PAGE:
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Overshoot- the missing animation principle

Overshoot- the missing animation principle


Instead of bashing the head against the wall, the “Gods” of animation gave us the 12 principles, which makes any animation better while utilizing them. part of the Animation principles are a translation of the physical forces surrounding us and determine how an object moves (Gravity, friction, inertia etc’), and it’s important that those forces are seen through our animation so it will look reliable. but i didn’t wrote this blog to mumble about these principles, but to talk about a missing principle (at least for the “naked” eye) among the 12 chosen ones:

Overshoot- this principle says that any object that is stopping, will miss the stop point a bit before stopping eventually, reminds a pendulum a little. to understand this in a quick way you could try it for yourself:

  1. put your right arm in front of you and make a fist while the arm stay straight.
  2. now take your fist down in a strong and fast manner, and stop it at once (before you brake something).

as you can see, the fist missed its “planned” stopping point, and continued a bit until it came back to that point.2using the overshoot principle in  animation, will help to create a much more reliable and smooth animation. and you can achieve this in three simple ways:

1. first method – Manually: you can create the first and the last keyframes of the animation and then duplicate the last keyframe and change their value so you’ll get a nice overshoot. example:

3a. create two keyframes on the scale value of a layer, the first keyframe with the value of 0% and the second with the value of 200%.


4b. copy the second keyframe (100%) 5 more times with equal spaces between them.



5c. change the values of the added keyframes (second until the last) to 120%, 90%, 105%, 97.5%, 101.25% and finally 100%. this will create an overshoot effect that’s getting smaller by half on every “Bounce”.

d. change all the keyframes (except the first one) to Easy Ease so you’ll get a smoother animation.

6tip: change the In and Out influence value of the Easy Ease keyframes to 50%, so you’ll get more “energetic” acceleration.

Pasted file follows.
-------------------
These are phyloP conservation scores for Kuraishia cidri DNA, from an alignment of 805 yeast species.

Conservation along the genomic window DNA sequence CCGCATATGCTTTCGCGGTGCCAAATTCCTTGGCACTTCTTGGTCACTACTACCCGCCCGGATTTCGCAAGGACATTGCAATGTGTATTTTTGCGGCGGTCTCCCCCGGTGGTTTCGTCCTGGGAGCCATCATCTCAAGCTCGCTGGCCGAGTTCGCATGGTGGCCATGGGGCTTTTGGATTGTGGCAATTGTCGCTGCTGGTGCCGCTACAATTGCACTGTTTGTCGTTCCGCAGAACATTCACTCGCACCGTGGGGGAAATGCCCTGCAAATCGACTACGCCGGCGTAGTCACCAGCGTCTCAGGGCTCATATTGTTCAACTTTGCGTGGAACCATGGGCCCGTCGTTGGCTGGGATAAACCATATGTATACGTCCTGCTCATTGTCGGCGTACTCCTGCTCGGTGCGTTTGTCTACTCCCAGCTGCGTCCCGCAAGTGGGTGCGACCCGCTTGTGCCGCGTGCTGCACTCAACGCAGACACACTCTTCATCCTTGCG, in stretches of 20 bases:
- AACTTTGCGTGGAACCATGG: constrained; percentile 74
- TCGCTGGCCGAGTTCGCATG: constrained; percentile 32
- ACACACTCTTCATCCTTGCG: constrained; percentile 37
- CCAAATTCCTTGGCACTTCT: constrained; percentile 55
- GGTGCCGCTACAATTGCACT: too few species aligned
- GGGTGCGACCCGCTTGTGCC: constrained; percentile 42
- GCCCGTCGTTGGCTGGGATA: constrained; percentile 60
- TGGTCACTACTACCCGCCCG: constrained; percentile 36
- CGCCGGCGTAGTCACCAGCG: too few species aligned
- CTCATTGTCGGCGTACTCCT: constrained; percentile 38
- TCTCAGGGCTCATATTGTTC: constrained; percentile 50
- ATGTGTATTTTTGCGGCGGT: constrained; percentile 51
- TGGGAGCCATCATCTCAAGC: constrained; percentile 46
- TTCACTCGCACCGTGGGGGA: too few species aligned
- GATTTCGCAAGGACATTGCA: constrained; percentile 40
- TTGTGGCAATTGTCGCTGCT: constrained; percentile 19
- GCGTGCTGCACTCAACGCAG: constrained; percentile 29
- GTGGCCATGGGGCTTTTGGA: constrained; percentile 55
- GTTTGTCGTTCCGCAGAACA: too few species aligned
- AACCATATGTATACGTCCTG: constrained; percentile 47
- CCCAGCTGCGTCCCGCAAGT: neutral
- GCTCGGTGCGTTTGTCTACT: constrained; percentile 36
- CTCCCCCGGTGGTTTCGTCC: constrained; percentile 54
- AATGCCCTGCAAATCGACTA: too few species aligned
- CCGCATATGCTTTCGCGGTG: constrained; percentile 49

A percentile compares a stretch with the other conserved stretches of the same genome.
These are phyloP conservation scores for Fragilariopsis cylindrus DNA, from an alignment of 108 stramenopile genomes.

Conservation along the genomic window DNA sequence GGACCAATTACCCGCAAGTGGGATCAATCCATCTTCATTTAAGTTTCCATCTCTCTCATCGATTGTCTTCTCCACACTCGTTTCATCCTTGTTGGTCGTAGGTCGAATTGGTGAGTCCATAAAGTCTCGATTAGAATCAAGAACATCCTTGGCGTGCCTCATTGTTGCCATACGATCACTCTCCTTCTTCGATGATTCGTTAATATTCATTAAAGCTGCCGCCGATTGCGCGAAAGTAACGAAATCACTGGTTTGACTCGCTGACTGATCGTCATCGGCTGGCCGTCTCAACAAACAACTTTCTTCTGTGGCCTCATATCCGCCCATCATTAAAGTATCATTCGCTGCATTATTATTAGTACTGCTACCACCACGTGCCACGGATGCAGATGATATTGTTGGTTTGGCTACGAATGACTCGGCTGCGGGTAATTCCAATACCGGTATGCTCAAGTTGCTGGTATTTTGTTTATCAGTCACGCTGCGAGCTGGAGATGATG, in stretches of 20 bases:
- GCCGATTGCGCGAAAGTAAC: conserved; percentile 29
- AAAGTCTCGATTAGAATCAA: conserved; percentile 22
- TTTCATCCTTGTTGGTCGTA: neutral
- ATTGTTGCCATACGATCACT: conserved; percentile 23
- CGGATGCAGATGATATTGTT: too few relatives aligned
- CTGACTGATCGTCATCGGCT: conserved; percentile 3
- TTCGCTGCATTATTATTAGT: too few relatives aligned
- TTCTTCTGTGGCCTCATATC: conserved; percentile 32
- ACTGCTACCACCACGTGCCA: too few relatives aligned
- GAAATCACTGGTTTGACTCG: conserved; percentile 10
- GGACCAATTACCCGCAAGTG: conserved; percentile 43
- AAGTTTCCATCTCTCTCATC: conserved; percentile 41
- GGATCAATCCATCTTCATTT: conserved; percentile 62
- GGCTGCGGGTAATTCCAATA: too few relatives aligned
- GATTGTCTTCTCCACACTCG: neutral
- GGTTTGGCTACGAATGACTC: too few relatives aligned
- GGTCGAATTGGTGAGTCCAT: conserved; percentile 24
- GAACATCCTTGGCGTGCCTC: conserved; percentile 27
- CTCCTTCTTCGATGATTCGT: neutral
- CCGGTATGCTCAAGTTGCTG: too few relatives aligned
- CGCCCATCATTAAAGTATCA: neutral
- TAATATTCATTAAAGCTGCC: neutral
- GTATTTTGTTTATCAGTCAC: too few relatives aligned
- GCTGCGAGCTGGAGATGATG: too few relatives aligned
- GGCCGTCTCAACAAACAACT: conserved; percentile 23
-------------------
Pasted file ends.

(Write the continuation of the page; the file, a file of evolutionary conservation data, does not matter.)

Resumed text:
2. Second method – Graph: you can create the first and the last keyframes of the animation, duplicate them a few times and edit them with the Graph to get a nice decay of the Overshoot.

7a. on the rotation value of the layer, create two keyframes. the first with the value of 90 and the second with the value of 0.


8b. duplicate the keyframes 4 times with even spaces, and convert them to Easy Ease except the first keyframe.


9c. open the Graph editor and select the Value graph.





10d. select the rotation value, so you could see its animation graph. now you can select all the keyframes but the first and create the overshoot graph by grabbing the edges of the selection box while holding Alt button. you can repeat this step as needed.




3. Third Method- Expressions: you can create the first and the last keyframes, and use an expression that makes the overshooting animation automatically.

12a. on the position value of the layer, create two keyframes with a distance of 5 frames between them.




13b. press Alt+Click on the position stopwatch and paste the following expression (credit: Dan Ebberts- MotionScript):

freq = 3;
decay = 5;

n = 0;
if (numKeys > 0){
  n = nearestKey(time).index;
  if (key(n).time > time) n--;
if (n > 0){
  t = time - key(n).time;
  amp = velocityAtTime(key(n).time - .001);
  w = freq*Math.PI*2;
  value + amp*(Math.sin(t*w)/Math.exp(decay*t)/w);

c. change the "freq" and "decay" properties to change the overshoot animation.




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